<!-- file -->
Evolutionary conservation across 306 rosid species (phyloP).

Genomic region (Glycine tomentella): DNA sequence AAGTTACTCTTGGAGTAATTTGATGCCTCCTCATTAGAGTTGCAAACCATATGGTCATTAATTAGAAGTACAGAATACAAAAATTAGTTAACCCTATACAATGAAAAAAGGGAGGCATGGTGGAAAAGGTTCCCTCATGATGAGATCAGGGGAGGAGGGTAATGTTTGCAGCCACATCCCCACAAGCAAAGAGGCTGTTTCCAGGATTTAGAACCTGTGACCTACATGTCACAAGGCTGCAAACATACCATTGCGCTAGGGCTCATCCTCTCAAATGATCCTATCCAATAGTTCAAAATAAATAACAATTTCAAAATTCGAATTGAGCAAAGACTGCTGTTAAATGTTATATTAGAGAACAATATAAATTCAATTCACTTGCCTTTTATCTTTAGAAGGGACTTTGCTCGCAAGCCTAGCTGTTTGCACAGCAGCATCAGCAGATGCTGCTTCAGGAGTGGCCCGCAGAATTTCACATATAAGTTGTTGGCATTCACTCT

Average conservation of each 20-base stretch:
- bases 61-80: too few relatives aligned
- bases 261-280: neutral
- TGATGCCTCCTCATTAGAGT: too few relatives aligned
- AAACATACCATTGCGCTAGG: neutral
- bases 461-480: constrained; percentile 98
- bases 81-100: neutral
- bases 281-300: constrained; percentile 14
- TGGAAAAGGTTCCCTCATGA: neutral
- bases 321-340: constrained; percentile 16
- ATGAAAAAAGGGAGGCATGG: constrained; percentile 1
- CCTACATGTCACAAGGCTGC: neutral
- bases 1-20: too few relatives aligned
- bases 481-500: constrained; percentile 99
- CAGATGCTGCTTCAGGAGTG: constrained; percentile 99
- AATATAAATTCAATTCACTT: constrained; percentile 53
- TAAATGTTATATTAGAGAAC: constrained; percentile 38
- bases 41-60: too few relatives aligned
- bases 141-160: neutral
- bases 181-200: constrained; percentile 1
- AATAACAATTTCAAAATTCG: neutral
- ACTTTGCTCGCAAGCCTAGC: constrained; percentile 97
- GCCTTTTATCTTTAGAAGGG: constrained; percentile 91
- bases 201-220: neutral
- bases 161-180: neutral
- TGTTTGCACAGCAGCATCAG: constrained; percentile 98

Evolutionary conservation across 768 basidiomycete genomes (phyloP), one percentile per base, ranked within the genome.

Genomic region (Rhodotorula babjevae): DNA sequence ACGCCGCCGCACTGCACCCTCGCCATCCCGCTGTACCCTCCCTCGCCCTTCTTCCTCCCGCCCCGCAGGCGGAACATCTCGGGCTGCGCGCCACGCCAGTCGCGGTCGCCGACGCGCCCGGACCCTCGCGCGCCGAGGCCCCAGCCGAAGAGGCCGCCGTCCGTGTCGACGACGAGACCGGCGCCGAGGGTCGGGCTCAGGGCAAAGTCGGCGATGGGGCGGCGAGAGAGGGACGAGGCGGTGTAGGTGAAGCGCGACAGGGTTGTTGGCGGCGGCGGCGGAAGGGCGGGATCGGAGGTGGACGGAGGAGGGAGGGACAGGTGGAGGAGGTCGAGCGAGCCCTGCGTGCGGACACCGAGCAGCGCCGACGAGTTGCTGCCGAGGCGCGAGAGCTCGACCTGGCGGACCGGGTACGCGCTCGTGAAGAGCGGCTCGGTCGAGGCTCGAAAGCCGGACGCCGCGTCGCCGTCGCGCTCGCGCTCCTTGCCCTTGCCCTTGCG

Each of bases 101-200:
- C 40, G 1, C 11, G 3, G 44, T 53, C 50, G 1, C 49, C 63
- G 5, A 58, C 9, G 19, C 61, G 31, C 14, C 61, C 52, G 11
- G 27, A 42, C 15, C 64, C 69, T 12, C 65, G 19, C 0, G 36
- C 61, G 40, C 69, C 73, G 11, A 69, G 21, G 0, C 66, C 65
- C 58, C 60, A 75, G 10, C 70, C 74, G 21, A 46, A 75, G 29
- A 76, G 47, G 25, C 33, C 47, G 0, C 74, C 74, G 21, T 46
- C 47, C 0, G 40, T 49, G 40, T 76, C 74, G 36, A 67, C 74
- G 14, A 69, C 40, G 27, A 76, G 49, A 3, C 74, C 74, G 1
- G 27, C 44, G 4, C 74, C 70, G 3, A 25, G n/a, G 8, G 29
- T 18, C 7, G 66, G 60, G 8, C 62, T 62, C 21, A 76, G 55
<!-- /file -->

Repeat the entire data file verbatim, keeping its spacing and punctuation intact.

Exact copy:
Evolutionary conservation across 306 rosid species (phyloP).

Genomic region (Glycine tomentella): DNA sequence AAGTTACTCTTGGAGTAATTTGATGCCTCCTCATTAGAGTTGCAAACCATATGGTCATTAATTAGAAGTACAGAATACAAAAATTAGTTAACCCTATACAATGAAAAAAGGGAGGCATGGTGGAAAAGGTTCCCTCATGATGAGATCAGGGGAGGAGGGTAATGTTTGCAGCCACATCCCCACAAGCAAAGAGGCTGTTTCCAGGATTTAGAACCTGTGACCTACATGTCACAAGGCTGCAAACATACCATTGCGCTAGGGCTCATCCTCTCAAATGATCCTATCCAATAGTTCAAAATAAATAACAATTTCAAAATTCGAATTGAGCAAAGACTGCTGTTAAATGTTATATTAGAGAACAATATAAATTCAATTCACTTGCCTTTTATCTTTAGAAGGGACTTTGCTCGCAAGCCTAGCTGTTTGCACAGCAGCATCAGCAGATGCTGCTTCAGGAGTGGCCCGCAGAATTTCACATATAAGTTGTTGGCATTCACTCT

Average conservation of each 20-base stretch:
- bases 61-80: too few relatives aligned
- bases 261-280: neutral
- TGATGCCTCCTCATTAGAGT: too few relatives aligned
- AAACATACCATTGCGCTAGG: neutral
- bases 461-480: constrained; percentile 98
- bases 81-100: neutral
- bases 281-300: constrained; percentile 14
- TGGAAAAGGTTCCCTCATGA: neutral
- bases 321-340: constrained; percentile 16
- ATGAAAAAAGGGAGGCATGG: constrained; percentile 1
- CCTACATGTCACAAGGCTGC: neutral
- bases 1-20: too few relatives aligned
- bases 481-500: constrained; percentile 99
- CAGATGCTGCTTCAGGAGTG: constrained; percentile 99
- AATATAAATTCAATTCACTT: constrained; percentile 53
- TAAATGTTATATTAGAGAAC: constrained; percentile 38
- bases 41-60: too few relatives aligned
- bases 141-160: neutral
- bases 181-200: constrained; percentile 1
- AATAACAATTTCAAAATTCG: neutral
- ACTTTGCTCGCAAGCCTAGC: constrained; percentile 97
- GCCTTTTATCTTTAGAAGGG: constrained; percentile 91
- bases 201-220: neutral
- bases 161-180: neutral
- TGTTTGCACAGCAGCATCAG: constrained; percentile 98

Evolutionary conservation across 768 basidiomycete genomes (phyloP), one percentile per base, ranked within the genome.

Genomic region (Rhodotorula babjevae): DNA sequence ACGCCGCCGCACTGCACCCTCGCCATCCCGCTGTACCCTCCCTCGCCCTTCTTCCTCCCGCCCCGCAGGCGGAACATCTCGGGCTGCGCGCCACGCCAGTCGCGGTCGCCGACGCGCCCGGACCCTCGCGCGCCGAGGCCCCAGCCGAAGAGGCCGCCGTCCGTGTCGACGACGAGACCGGCGCCGAGGGTCGGGCTCAGGGCAAAGTCGGCGATGGGGCGGCGAGAGAGGGACGAGGCGGTGTAGGTGAAGCGCGACAGGGTTGTTGGCGGCGGCGGCGGAAGGGCGGGATCGGAGGTGGACGGAGGAGGGAGGGACAGGTGGAGGAGGTCGAGCGAGCCCTGCGTGCGGACACCGAGCAGCGCCGACGAGTTGCTGCCGAGGCGCGAGAGCTCGACCTGGCGGACCGGGTACGCGCTCGTGAAGAGCGGCTCGGTCGAGGCTCGAAAGCCGGACGCCGCGTCGCCGTCGCGCTCGCGCTCCTTGCCCTTGCCCTTGCG

Each of bases 101-200:
- C 40, G 1, C 11, G 3, G 44, T 53, C 50, G 1, C 49, C 63
- G 5, A 58, C 9, G 19, C 61, G 31, C 14, C 61, C 52, G 11
- G 27, A 42, C 15, C 64, C 69, T 12, C 65, G 19, C 0, G 36
- C 61, G 40, C 69, C 73, G 11, A 69, G 21, G 0, C 66, C 65
- C 58, C 60, A 75, G 10, C 70, C 74, G 21, A 46, A 75, G 29
- A 76, G 47, G 25, C 33, C 47, G 0, C 74, C 74, G 21, T 46
- C 47, C 0, G 40, T 49, G 40, T 76, C 74, G 36, A 67, C 74
- G 14, A 69, C 40, G 27, A 76, G 49, A 3, C 74, C 74, G 1
- G 27, C 44, G 4, C 74, C 70, G 3, A 25, G n/a, G 8, G 29
- T 18, C 7, G 66, G 60, G 8, C 62, T 62, C 21, A 76, G 55